A breath-taking, single-shot fly-through video has been making the rounds on the internet lately, featuring several impossible drone shots at Venice Beach. Take a look at the final video, as well as the original unstabilized clip from Robert Mcintosh.
American drone pilot Robert Mcintosh has an interesting channel on Vimeo: he specializes in precision drone piloting, flying through very tight spaces, and has already received a Vimeo Staff Pick award for one of his older videos that we covered in another impossible drone shot article. Robert is also the founder of ReelSteady, a very potent stabilization software (think “warp stabilizer” but with more controls) that he uses to achieve his masterful shots. His new piece, Muscle-up, is a backwards fly-through video over a famous beach in Venice, Los Angeles. Check out the final version here:
The sudden appearance of obstacles thanks to the backwards-edit increases the “wow effect” of Mcintosh’s videos, and the audio design is also very nice and greatly enhances the overall experience. One of the most interesting moments of the video, though, is when the pilot flies through a tight gymnastic ring, giving you an idea of just how tiny the drone must be. Mcintosh claims to have used the “world’s smallest HD drone” which he describes as follows:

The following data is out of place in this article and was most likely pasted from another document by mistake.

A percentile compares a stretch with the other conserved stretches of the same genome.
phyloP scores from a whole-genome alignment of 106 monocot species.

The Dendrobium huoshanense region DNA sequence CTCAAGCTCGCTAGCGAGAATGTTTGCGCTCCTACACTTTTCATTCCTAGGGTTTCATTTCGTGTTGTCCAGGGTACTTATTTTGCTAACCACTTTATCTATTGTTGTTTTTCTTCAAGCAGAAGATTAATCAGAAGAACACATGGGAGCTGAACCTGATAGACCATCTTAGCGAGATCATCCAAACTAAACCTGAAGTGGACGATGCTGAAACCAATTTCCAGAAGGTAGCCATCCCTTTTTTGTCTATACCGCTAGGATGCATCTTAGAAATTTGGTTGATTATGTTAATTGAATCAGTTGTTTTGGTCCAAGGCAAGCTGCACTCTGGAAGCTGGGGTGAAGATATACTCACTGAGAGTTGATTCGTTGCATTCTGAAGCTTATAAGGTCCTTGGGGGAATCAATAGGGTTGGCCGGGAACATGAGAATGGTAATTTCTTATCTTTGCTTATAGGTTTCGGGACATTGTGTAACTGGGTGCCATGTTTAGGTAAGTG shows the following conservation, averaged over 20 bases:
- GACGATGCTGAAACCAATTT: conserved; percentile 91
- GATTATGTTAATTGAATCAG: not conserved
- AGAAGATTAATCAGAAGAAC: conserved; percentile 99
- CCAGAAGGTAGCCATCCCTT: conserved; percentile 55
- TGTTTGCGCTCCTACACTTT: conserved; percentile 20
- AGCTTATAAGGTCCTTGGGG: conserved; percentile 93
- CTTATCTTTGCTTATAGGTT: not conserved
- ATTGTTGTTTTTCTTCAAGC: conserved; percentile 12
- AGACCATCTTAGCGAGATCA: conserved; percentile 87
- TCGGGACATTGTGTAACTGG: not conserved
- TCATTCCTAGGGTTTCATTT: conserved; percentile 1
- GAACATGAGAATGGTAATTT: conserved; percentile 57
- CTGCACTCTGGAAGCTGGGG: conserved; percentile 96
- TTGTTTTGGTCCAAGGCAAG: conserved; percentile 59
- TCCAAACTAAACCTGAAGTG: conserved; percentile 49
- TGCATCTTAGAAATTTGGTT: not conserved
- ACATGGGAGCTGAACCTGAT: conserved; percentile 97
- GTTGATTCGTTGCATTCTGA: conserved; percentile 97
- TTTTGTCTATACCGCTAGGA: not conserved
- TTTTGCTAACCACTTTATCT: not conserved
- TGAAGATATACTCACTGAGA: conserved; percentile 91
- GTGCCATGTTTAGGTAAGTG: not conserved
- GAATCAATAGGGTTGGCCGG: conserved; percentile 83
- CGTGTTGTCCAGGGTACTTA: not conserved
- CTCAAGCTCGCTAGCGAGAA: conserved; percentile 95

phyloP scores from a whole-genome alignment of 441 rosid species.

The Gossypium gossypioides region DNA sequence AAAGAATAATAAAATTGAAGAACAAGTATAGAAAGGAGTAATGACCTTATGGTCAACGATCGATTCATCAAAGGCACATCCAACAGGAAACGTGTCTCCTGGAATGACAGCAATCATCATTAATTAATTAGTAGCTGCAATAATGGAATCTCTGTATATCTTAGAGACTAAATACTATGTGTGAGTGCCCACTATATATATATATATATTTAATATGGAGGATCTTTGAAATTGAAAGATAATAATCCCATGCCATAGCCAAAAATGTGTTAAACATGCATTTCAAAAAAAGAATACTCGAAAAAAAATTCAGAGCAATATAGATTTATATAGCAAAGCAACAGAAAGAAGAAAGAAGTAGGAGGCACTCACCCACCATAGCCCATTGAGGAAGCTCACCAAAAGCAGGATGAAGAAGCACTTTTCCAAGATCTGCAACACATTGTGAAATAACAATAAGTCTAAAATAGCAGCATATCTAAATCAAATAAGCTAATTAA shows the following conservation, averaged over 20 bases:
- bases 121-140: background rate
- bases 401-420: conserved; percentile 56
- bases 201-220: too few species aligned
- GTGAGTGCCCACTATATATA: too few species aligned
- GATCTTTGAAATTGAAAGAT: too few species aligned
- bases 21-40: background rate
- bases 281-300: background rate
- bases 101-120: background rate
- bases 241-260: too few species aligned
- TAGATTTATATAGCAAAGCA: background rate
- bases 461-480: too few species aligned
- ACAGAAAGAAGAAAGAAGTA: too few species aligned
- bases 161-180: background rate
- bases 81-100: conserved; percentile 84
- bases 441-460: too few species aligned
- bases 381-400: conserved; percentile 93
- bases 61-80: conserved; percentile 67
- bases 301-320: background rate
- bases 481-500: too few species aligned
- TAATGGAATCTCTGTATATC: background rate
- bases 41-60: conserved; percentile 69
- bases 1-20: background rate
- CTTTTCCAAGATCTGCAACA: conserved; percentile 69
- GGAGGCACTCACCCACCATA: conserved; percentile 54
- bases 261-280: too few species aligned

The drone weighs in at an astonishing 94.7 grams WITH the stripped down GoPro! (120 grams takeoff weight with lipo flight battery and foam roll cage)For reference, a stock GoPro HERO 5 black weighs 118 grams!It’s less that 5″ wide and 3″ tall, Sporting 2″ propellers.
Apparently a GoPro camera was taken apart and fitted onto the miniature drone to pull of the impossible drone shot we saw. Additionally, the drone doesn’t use a built-in stabilizer. Instead the footage is stabilized in post, with Robert’s ReelSteady app.
For some more insight, here is the original flight and unstabilized footage, including some crashes.
Unlike when the first impossible drone shot video was published, the ReelSteady plugin is now available and compatible for the latest version of Adobe After Effects (on Mac OSX).
What did you think about the innovative approach to impossible drone shots of Robert Macintosh? Let us know in the comments below.
Via HD Warrior.